There's a lot that goes into choosing a destination for teaching English abroad when you're on your own. Here's a list of the questions / issues you should investigate before even looking for open positions:

  • Choose which continent you would like to teach on
  • Choose your target nation
  • Ask yourself some financial questions:

    - Do I want to make enough to just get by?
    - Do I want to save some money?
    - Do I want to travel while I'm there?
    - Will I need a round-trip ticket to get back home?

  • Check into visa requirements
  • Look at teacher jobs available in your desired destination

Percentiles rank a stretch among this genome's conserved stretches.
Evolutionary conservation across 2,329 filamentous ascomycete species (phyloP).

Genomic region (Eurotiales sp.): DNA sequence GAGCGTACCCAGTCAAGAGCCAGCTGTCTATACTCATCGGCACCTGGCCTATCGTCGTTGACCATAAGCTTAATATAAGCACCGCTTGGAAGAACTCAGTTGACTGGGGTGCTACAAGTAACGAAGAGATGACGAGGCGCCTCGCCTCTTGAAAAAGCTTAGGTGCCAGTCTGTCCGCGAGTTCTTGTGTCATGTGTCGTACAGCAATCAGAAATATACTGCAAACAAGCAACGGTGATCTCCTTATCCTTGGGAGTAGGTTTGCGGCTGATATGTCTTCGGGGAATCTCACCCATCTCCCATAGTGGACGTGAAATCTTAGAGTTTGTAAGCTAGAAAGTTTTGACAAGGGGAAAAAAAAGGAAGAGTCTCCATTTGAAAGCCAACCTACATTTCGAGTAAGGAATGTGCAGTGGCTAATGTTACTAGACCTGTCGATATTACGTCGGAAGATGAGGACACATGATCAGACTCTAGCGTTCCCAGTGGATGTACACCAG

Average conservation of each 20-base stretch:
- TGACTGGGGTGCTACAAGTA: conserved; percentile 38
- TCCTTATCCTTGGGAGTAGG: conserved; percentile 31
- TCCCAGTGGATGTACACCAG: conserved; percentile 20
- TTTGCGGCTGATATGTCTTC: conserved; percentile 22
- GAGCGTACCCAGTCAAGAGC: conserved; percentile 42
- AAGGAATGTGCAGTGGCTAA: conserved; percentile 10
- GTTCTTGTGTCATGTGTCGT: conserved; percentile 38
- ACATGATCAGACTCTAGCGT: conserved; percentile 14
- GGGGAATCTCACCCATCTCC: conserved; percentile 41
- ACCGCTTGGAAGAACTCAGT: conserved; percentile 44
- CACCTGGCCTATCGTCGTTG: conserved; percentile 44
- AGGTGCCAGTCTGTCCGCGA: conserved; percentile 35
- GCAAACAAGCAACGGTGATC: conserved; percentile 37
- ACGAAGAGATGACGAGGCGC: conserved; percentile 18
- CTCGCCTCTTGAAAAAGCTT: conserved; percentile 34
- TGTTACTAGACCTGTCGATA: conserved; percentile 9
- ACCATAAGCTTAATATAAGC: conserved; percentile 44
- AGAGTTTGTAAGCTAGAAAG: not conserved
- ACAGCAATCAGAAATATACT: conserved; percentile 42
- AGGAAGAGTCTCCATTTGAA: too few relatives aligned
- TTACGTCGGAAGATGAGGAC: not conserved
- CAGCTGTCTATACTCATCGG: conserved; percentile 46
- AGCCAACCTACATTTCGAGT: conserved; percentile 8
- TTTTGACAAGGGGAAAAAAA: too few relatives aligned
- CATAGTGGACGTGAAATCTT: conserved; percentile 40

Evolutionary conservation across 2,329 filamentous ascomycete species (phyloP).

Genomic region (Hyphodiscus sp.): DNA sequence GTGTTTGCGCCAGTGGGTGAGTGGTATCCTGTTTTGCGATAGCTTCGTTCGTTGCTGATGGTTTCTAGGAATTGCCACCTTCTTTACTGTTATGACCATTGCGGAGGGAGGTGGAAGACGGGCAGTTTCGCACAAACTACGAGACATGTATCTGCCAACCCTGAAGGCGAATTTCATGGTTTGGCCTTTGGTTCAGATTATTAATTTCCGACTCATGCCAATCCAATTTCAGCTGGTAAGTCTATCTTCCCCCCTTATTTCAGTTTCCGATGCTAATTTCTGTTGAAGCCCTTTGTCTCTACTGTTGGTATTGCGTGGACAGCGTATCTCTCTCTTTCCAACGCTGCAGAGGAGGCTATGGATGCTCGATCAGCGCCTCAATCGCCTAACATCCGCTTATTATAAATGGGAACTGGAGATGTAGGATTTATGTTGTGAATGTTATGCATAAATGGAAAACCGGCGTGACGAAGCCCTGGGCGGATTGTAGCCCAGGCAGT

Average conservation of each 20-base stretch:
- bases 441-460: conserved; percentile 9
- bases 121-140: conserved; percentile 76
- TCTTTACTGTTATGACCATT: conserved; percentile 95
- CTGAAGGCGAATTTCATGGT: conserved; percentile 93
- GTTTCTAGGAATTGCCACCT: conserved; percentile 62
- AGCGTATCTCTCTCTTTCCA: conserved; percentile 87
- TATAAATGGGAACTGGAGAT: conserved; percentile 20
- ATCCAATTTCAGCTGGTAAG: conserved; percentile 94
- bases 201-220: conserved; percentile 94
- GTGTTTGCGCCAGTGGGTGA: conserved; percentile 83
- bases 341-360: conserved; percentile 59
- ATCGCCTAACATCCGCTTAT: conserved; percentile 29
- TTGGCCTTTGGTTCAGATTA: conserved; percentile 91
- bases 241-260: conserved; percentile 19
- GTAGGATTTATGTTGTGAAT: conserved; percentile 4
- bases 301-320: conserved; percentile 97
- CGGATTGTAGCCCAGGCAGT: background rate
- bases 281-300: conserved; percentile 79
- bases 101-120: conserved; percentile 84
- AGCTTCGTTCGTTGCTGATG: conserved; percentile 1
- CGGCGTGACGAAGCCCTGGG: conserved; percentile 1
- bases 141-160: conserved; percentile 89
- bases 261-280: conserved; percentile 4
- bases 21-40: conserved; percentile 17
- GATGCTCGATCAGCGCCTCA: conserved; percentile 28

• Do some googling to discover others' experiences in your chosen country
  • Start looking for a job in that country if you are encouraged by the information you've found. If not, start from the top!

Here are some hints and comments about how to go about your teaching English abroad fact finding mission:

Choose which continent / nation you would like to teach on / in

This is important. There are teaching opportunities all over the world, but some teaching opportunities are better than others. To be completely honest, you'll find the some of the worst paid opportunities where the sun shines and the beaches beckon. In colder northern climates, the salaries increase.

Ask yourself some financial questions:

  • Do I want to make enough to just get by?